Simple Potting Up Techniques

It’s late January, which means it’s potting up time out at My Happy Homestead.  Every day, I spend about an hour potting up different varieties of seedlings that I’ve started, indoors, at the beginning of the month.

In my last post, I shared three tips on seed starting that the gurus might not have told you about.  This time, I thought I’d follow up with a short post on how I pot up these seedlings after they’ve hatched.  It’s pretty much a no-brainer, but if you’ve ever wondered just how to do it (especially when your dealing with multiple, leggy seedlings), then maybe this post is for you!

As I shared, in my last post, I go heavy on the seeds when I’m getting them started because It’s so much more cost-effective than planting one or two seeds per cell!

multiple seedlings

After the plants have sprouted and are up about an inch, or so (sometimes more if I’m running behind schedule), then the transplanting begins.

Because I used toilet paper and paper towel tubing as seed starting cells, the first step in the process really easy —  I simply unwrap the cardboard,

toilet paper unwrap

leaving the soil cell with the seedlings in tact…

seedling cell

Then, using both of my hands, I gently pry all of the seedlings apart.  I’ve found that the best way to do this is to loosen the bottom soil, first, and then grab each individual seedling, one at a time, by the base of the plant, and gently tug until it breaks away from the rest of the seedlings.  When the seedlings are still tiny, and the roots haven’t developed much, they are super easy to separate out.

separated seedlingNext, I take an empty container (preferably a bio-degradable one), and place a little bit of potting soil into the bottom.  I prefer to use a mixture of compost and plain ol’ dirt from the garden.

potting up soilI place the seedling into the container…

seedling before potting up

Now comes the tricky part.  The plants are a little leggy, but I only want their leaves poking up above the soil when I’m finished potting them up.  So,  using two fingers, I hold the plant so that its leaves are right about even with the top of the container…

seedling at rim levelThen, I keep on holding onto the plant while I use the other hand to fill in all around it with my soil/compost mix so that the end product looks like this…

potted up seedlingI water the plant, very thoroughly to make sure that the water gets all the way down to the roots, and then off to the greenhouse it goes to be protected from the elements and bulk up until it’s ready to be planted out into the garden in early spring.

One last observation that I wanted to share with you is that, after potting up the seedlings, I’ve noticed that they can tend get a little droopy (especially tender seedlings, like lettuce and chard).  Generally speaking, that’s okay.  They are basically in a state of shock, from having their roots disturbed.  The great majority of the time, howeber, they perk right back up in a couple of days.  Sometimes, there are a few that, for one reason or another, don’t make it, and I have to toss them out, but that’s one of the reasons why I seed so heavily in the first place (I typically sow about 25% more seeds than the actual plants that I want to end up with to account for some type of stage loss).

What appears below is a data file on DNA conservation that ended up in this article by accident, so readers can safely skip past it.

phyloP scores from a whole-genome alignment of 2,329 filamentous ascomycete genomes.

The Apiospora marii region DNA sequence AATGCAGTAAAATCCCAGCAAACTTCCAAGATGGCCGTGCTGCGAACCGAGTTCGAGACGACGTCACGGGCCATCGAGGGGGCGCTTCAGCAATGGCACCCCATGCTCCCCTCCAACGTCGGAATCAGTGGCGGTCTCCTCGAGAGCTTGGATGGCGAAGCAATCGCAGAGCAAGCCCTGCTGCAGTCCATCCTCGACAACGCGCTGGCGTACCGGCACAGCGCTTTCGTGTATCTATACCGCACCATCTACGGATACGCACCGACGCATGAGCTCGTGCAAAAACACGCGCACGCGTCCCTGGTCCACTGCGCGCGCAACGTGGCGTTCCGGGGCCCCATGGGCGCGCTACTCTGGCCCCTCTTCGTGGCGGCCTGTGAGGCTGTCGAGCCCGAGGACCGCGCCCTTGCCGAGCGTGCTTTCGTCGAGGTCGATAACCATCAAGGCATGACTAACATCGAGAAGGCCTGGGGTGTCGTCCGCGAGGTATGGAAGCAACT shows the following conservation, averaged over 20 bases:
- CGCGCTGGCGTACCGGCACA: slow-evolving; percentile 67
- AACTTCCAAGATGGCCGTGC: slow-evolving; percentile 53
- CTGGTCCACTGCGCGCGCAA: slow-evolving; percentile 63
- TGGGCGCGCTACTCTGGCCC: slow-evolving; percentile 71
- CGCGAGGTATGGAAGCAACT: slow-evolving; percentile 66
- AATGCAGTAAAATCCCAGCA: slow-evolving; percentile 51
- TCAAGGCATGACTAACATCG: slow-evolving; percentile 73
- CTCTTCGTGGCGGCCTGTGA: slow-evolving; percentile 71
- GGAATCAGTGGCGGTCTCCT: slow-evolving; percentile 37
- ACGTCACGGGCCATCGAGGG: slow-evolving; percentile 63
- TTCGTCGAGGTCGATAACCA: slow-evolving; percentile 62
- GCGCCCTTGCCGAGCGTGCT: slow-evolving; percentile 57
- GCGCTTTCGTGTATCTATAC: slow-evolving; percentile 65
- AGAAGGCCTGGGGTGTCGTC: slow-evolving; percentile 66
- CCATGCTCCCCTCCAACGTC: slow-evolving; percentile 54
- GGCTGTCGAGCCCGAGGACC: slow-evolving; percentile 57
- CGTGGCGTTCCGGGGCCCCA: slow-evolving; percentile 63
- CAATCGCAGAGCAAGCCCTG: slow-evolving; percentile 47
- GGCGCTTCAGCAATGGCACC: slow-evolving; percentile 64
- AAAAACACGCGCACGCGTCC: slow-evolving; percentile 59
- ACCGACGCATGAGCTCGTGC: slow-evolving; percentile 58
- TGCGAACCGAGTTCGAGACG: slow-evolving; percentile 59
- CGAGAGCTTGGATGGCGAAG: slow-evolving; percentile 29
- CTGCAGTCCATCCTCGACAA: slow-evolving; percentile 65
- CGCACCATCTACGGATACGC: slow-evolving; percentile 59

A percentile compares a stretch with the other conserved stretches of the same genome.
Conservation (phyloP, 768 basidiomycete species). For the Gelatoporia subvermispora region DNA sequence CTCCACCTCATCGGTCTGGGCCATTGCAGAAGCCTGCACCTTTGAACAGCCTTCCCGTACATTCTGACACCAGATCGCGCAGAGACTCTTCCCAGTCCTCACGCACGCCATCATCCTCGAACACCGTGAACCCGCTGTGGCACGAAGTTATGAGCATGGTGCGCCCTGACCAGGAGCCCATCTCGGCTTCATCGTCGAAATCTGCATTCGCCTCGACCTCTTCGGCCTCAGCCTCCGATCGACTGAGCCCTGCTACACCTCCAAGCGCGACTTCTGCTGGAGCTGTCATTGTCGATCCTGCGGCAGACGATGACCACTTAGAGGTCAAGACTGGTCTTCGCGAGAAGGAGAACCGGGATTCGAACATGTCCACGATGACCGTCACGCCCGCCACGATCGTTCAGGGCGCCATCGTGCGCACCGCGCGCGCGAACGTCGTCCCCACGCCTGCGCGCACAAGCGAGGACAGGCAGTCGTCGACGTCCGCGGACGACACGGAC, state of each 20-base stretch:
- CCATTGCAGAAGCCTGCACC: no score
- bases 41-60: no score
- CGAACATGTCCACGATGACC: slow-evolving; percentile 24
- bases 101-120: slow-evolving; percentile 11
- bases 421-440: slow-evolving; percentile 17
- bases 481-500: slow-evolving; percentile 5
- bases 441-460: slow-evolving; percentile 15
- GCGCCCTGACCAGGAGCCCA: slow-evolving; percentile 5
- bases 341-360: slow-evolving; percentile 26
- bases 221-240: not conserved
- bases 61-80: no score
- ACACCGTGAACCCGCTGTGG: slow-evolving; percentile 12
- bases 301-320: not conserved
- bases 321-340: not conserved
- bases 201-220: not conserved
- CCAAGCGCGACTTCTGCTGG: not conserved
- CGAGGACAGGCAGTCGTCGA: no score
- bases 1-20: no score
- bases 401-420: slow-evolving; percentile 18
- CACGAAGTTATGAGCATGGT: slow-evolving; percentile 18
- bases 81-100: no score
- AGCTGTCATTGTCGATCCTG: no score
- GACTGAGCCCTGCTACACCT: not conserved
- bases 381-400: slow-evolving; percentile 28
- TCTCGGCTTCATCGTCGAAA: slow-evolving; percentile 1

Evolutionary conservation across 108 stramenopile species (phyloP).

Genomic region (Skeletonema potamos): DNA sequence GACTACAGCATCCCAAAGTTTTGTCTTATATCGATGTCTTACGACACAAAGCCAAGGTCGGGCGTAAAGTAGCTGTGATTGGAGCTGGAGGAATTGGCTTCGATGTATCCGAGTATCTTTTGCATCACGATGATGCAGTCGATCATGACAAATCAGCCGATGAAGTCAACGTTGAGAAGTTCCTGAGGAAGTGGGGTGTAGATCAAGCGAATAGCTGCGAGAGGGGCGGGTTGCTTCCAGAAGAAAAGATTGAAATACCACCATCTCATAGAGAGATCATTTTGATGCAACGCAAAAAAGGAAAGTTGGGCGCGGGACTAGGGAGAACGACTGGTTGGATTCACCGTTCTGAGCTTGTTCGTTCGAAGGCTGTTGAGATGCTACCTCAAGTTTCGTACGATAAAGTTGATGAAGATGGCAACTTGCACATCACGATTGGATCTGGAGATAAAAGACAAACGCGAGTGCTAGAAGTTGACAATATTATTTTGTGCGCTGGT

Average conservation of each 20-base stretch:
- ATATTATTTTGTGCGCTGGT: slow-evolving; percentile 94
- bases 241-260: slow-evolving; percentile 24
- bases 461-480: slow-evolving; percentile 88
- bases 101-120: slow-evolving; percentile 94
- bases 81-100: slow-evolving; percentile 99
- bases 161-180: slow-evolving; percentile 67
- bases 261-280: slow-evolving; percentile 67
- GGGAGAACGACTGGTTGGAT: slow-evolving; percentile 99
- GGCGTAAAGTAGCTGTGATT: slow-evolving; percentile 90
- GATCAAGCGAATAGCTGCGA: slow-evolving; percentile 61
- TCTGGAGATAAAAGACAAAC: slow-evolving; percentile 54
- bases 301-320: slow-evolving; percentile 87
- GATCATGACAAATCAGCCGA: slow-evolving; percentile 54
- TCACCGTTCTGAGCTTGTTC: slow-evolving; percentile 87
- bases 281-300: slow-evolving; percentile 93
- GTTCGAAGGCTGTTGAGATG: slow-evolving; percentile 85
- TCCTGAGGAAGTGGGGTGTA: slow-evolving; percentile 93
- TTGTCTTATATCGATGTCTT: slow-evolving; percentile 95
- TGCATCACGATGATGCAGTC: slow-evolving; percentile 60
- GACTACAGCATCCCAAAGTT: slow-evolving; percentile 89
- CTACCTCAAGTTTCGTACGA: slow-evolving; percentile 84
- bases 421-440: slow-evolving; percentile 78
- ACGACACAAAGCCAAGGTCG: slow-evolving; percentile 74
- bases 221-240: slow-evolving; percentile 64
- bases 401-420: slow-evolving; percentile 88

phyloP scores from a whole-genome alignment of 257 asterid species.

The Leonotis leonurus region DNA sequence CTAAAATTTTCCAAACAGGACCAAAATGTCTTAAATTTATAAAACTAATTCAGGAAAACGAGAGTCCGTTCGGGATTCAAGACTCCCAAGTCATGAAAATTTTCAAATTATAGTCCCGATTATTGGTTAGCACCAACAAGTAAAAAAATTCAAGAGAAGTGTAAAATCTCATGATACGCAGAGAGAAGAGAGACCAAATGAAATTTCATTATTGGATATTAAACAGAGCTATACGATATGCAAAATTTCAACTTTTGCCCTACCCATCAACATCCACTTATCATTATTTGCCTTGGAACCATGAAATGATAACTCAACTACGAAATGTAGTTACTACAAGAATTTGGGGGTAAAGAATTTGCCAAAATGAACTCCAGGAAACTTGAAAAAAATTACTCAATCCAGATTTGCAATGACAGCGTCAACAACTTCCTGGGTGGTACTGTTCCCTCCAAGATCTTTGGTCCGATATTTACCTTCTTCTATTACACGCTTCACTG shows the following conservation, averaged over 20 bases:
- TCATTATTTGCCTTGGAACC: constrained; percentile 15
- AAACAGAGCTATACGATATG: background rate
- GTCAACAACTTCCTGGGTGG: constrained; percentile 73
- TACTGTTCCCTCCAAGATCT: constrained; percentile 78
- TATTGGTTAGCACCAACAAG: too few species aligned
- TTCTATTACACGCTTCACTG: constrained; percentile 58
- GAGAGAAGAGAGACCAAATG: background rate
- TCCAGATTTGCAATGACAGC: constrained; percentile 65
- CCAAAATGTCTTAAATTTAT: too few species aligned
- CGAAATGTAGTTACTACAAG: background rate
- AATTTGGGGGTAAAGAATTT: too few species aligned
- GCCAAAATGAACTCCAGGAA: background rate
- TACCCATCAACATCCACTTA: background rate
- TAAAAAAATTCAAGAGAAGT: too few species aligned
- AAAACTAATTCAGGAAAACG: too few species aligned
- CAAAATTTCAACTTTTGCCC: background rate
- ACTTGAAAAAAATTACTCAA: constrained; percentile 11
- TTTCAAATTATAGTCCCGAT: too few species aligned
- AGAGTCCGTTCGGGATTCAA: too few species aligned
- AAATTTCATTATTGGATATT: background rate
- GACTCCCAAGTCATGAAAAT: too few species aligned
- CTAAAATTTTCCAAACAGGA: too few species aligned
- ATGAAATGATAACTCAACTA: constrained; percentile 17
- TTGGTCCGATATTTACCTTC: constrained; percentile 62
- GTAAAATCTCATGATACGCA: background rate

green house seedlings

Potting up does take a little time and effort, but as long as I’ve got all of my materials at hand, I can move along at a pretty quick pace and pot up hundreds of seedlings per day.  Almost all of the plants that I grow in my garden, or sell to customers,  are started from seed and go through this potting up process.  It’s a daily chore that keeps me very busy in the late winter and early spring months out here — nope, there’s no down time during the cold months for me.  It’s okay, though. Every garden chore, out at My Happy Homestead, is a total labor of love!

What about you?  Do you grow your own seedlings?  What sort of potting up process do you use?

Advertisements

4 thoughts on “Simple Potting Up Techniques

  1. Pingback: Essential Strategies For The Plant Buying Process • The Greenhouse Garden

  2. I am really loving these seed/garden starting posts. Thank you so much for another great one! I never would have thought to bury the little things up to their neck, and I get frustrated when they start falling over from being so leggy. Now I know better! This is my first year really trying to start seeds, and you’ve been such a big help! 🙂

    • Glad to be of help, Meg! Yes, the leggy seedling issue always used to plague me, and I wasn’t sure if the seedlings would survive if I planted them deeply, but they sure do! Just make sure that you water them thoroughly after planting so that the water gets all the way down to the roots. I didn’t mention this in the post, but the plants may look a little droopy after potting them up. Give them a few days and they should perk right back up.

  3. Pingback: The Soggy Bottom Boys | Crossroads Homestead

Share your wonderful thoughts

Fill in your details below or click an icon to log in:

WordPress.com Logo

You are commenting using your WordPress.com account. Log Out / Change )

Twitter picture

You are commenting using your Twitter account. Log Out / Change )

Facebook photo

You are commenting using your Facebook account. Log Out / Change )

Google+ photo

You are commenting using your Google+ account. Log Out / Change )

Connecting to %s